The company that would be left would be bigger than PCs and Printing. It'd be a $60 billion juggernaut, growing twice as fast as IBM, aimed squarely at the "new cloud world" with more relevant underlying technology than IBM or Oracle or Cisco have today, and the only other contender is SAP, which they'll perhaps buy with the proceeds from the two sales. The new company would be worth $50 / 80 per share if given equivalent valuation to IBM's exalted price.

No one recalls that John Wooden had seventeen losing seasons at UCLA before his first team went to the quarterfinals. The next fourteen years built the legend.

No one recalls that Steve Jobs managed to cut Apple revenues in half in his first seven years back after they sacked Amelio and the other "suits". Nor that when he finally got growth back into Apple, it took three more years to get profitability turned around. It took four years to get the i-Pod "successful". And it wasn't until the i-Phone II that the sales were sustainable, let alone exciting. No question that Jobs deserves the accolades he gets. No question that it took him longer than John Wooden to 'get it right'

The clown in NY, self-reputed hedge fund genius David Einhorn, who in a May speech wanted to bag Steve Ballmer for 'bad management' at Microsoft since the shareprice hasn't risen in a decade, shows similar lack of understanding even though he can put dates on a stock price chart. He must have bought at the peak, and he clearly hasn't read the same equivalent numbers for Intel or Cisco or he'd be after all CEOs of high-tech companies that had bubble-priced stocks in 2000. Ballmer's run has been extraordinary, re-profiling the company so that it is NOT Windows-dependent, growing twice as fast as Intel, Dell, HP PCs, Cisco, and five times as fast as IBM, while merely tripling profits. Not a bad ten years for what is now a $75 billion dollar company at 20% net profits. Einhorn is a total idiot. But sadly, it is folk like him that shareholders have to listen to.

Most investors, I am convinced, don't have much if any sense of history. So, my friend, this can work to your advantage. HP is way stronger than the market is saying today. Enjoy...

Monday, September 12, 2011

Cisco paved the way for a long hot summer

The weather hasn't been all that warm in the Bay area this spring and summer, but the business press has been hot, Hot, HOT. Especially with the stories 'behind the stories'. Cisco downsizing, HP/Oracle suing and countersuing, Apple/Google suing and countersuing, Oracle and Google suing and countersuing, HP announcing with great fanfare and then withdrawing in even bigger fanfare, Jobs resigning and Carol Bartz detonating. Big stuff. Too much to digest?

Like, for instance, Cisco's 'blockbuster announcement' in mid-April about a possible 're-alignment', shifting from twenty-two "primary initiatives" back to "our main business". And then describing that this 'might' result in laying off 6,500 jobs. The business press treated it like a bombshell, but the number was disguised beautifully. First of all, it ignored the 5,000 folk with Fibercore and the Set-Top Box business who were 'sold', and it ignored the 500 folk with Flip-cam, jettisoned the day before they were scheduled to release their next great product. You'd think that with the top product in the world, you'd at least try to sell the division rather than just cancel it.

These moves get Cisco to 12,000 jobs 'lost' rather than 6,500. Then, some 3,000 were announced as 'taking the retirement or severance package' while another 2,800 declined such an offer. In spring 2011, estimates were that Cisco had 73,000 regulars (losing 15,000 by the count we've just listed, though the company later insisted that the 'retirees' were among the 6,500), and perhaps 25,000 'temporary workers' (plus or minus 15,000 or so).

Then, some unacknowledged number of 'temporary workers' were cut adrift, but the company would not comment on this one. The last time, in 2001, the numbers were staggering in the 'temporary ranks' -- then Cisco reportedly had 40,000 'regular' workers and 4,000 temporary. And 3,000/5,000 of the 'regulars' were let go, while 2,500 of the temps were dismissed. Estimates are that forty percent or more of the temps (vs. 60% ten years ago) were shown the door this time around. One key division reputedly had 75% of its 'staff' as 'temps' -- all of whom were dismissed.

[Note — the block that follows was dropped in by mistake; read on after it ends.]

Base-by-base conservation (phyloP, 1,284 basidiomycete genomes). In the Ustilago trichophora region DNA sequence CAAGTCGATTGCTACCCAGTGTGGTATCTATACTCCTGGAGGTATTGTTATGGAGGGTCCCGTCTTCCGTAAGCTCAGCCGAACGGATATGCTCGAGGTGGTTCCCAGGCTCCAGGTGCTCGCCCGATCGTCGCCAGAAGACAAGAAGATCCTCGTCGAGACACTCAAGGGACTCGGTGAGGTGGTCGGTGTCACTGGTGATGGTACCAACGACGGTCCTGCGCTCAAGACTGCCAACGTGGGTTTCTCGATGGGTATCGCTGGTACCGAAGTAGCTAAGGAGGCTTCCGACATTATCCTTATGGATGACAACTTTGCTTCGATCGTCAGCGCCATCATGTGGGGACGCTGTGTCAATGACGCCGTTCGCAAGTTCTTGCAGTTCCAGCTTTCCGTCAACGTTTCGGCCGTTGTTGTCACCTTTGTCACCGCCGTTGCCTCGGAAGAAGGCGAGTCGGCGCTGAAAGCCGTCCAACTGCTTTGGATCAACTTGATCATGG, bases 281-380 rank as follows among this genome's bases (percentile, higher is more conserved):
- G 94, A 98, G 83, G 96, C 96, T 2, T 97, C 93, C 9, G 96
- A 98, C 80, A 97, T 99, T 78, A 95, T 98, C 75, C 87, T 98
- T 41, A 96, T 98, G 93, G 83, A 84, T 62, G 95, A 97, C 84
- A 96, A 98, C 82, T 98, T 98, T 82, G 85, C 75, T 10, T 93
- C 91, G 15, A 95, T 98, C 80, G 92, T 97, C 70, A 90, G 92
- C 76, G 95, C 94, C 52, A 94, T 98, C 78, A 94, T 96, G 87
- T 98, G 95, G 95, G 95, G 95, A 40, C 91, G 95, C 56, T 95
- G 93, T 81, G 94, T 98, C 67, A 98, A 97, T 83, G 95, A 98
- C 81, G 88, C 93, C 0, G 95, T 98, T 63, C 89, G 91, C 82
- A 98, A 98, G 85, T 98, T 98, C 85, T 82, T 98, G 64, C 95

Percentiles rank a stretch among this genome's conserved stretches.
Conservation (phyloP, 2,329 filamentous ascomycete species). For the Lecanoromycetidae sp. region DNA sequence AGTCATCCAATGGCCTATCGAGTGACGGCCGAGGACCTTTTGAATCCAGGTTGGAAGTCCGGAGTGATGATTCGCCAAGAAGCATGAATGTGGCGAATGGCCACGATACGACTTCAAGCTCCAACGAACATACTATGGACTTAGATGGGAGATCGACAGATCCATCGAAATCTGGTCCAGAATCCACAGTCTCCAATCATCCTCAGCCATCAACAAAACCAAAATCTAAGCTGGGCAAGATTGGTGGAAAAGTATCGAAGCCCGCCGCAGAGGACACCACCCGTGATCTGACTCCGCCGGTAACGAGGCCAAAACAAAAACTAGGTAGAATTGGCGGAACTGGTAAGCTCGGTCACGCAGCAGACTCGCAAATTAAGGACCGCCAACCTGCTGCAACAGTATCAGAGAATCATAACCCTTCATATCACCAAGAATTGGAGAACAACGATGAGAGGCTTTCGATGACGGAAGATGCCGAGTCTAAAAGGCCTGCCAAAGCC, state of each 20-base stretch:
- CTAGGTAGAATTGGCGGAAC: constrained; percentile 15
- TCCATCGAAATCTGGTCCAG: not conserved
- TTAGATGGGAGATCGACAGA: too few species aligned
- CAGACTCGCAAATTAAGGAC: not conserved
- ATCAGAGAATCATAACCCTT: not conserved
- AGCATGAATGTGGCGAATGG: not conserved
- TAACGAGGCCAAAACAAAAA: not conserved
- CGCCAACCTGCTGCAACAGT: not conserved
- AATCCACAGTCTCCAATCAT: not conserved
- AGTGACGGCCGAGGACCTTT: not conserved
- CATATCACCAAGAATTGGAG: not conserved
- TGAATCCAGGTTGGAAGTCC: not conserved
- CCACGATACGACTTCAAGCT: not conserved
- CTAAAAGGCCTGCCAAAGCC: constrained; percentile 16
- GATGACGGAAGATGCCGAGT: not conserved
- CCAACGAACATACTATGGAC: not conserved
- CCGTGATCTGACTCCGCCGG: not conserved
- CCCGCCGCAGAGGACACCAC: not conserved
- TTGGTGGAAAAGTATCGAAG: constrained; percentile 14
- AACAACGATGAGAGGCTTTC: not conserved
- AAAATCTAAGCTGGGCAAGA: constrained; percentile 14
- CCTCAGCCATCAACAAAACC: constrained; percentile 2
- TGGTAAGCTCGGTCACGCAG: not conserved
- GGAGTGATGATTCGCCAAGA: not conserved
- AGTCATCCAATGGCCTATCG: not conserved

All told, these frankly speculative numbers would put the real downsizing at 22,000 to 25,000 people, out of a total workforce of 98,000. That's BIG by any standard.

Why the secrecy re the 'temps'? Well, there are several reasons. First, this is a category that gets lots of Washington DC scrutiny after all the claims and issues around 'body shops' and cheap foreign labor and H1B visas. Books are now coming out describing some of the disgraceful practices, taking advantage of foreign nationals who have studied in America (50% of America's Masters degrees and 70% of PhDs granted in electrical engineering are to foreign nationals these days) and want to stay, or prospective graduate students who use jobs here as an entree.

Second, these jobs are by definition, and by law, restricted to "less than one year" in order to avoid the company having to provide health benefits and government wage taxes, costs that increase the labor cost to the company by up to one-third of the salary (but which tend to build longer-term loyalty as well as carry the fair share of the infrastructure cost of running our country). Anecdotal evidence, though, is that the average 'temporary' worker being let go at Cisco (just like most of the other Valley companies who use this same practice) has done the same job for an average of three and a half years -- the contracting 'job shop' just rejuggled the job title and description once a year. Patently illegal, but perfectly 'normal' in the Valley these days according to my sources.

And then, the rumor mill floated that Cisco's enormous push into 'the consumer space' with Linksys and the Scientific Atlanta acquisitions, as well as Webex and Tandberg for conferencing services, might be killed as well. The Tandberg folk we interviewed cheered this news mightily, but to date it is just rumor. When HP shot its own versions of teleconferencing a month later (June 1, 2011), the question became "does Cisco REALLY make money on these big Telepresence rooms? or do they give them to their biggest IT-shop clients to sweeten the router/fiber usage bundle?"

If all of this effort ebbs, it would be a shame, I think, for these are in fact game-changer technologies, just not particularly well executed as yet (little things like eye-contact sucks on the edge seats, because they save the cost of two extra cameras in a half-million dollar system).

All told, an interesting time at a company that has long been a bellwether in the Valley, both for a great place to work, and a progressive set of ideas for the market